In the eyes of the CRA, you may have sold your home and not even know it. Subsection 45(1) of the Income Tax Act (“the Act”) deems a person to have disposed of their property when the use of the property changes from personal use to income producing or from income producing to personal use. Essentially what this means is that if you owned a home or a vacation property which you had previously used exclusively for your personal enjoyment (i.e. living there or vacationing there) and you then decide to use the property to earn income by either renting it out or running a business, you will have disposed of the property for tax purposes at its fair market value at the time the use changed. The same rules apply in cases where you are using your property to earn income and then decide to use it instead for your personal use. As some Canadian property values have soared in recent years, barring the use of any available tax elections, this could result in a significant taxable capital gain to the owner of the property. Luckily there are some tax elections which can be used to shelter the gain or deem the disposition not to have taken place at all.
In cases where you are using a property for your personal enjoyment and then later decide to use it to earn income, the first option you have to avoid tax on the change of use is to simply claim the principal residence exemption on the deemed disposition. To do this you need to report the fair market value of the property as of the date the usage changed, and designate the property as your principal residence for all years it was owned up until the time its usage changed. The result this action is that the gain on the property from the time it was purchased until the time the usage changed will be sheltered from tax and the cost base of the property will be crystalized at the fair market value as of the date of the change in use. Up until 2016, when it became mandatory to report these types of dispositions and make the election for the principal residence on your tax return, this was the easiest option as there was no need to report a disposition which was completely sheltered by the principal residence exemption. In many cases, this would have been the default option for most people who weren’t aware of the deemed disposition rules. You will need to contact a real estate professional or appraiser in order to determine what the value of your home is at the change-in-use date and make the principal residence election on your tax return.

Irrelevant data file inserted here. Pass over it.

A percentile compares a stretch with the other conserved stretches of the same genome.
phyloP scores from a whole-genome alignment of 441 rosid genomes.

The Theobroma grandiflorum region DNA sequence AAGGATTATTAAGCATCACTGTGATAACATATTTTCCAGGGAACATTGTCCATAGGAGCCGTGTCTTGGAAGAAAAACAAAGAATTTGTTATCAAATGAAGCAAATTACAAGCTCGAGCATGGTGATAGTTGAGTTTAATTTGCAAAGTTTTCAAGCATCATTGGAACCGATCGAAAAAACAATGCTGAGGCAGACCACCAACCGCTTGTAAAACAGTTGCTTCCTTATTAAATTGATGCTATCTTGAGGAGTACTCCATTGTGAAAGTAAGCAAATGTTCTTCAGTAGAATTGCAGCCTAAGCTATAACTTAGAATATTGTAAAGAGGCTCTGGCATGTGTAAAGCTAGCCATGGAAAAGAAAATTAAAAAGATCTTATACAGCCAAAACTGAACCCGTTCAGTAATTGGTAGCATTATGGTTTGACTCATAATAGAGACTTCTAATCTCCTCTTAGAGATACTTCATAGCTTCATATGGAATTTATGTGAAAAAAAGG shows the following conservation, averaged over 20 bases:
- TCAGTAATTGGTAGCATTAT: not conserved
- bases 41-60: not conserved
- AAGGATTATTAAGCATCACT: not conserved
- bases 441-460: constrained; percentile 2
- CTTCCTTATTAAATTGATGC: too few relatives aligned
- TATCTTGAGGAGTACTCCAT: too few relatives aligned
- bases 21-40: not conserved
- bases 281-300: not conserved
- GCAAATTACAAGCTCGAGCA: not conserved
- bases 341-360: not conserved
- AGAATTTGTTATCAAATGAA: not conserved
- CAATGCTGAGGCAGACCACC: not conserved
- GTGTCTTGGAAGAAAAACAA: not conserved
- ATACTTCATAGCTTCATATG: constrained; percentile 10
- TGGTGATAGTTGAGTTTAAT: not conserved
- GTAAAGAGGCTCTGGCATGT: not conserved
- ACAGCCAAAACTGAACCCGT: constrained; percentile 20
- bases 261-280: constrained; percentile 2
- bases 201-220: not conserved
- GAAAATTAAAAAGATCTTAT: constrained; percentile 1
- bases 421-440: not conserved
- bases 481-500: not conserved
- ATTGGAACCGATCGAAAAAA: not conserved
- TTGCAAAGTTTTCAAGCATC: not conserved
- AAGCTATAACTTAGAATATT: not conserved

The second option available is to file an election under subsection 45(2) of the Act. This deems the change of use not to have occurred. This election is very useful as it serves two purposes: First, if you elect under subsection 45(2) of the Act, you will no longer be deemed to have disposed of your property as of the date of the change-in-use. The second benefit of electing under subsection 45(2) is that you will have the option to claim the principal residence exemption on that property for an additional 4 years while you are using it to earn income. In an environment where house prices in some cities such as Toronto and Vancouver can rise substantially year over year, the ability to shelter an additional 4 years of gains can be incredibly valuable. The following is an example of where this election can be used to completely shelter a capital gain on the sale of a property which has had changes in use during the time it was owned.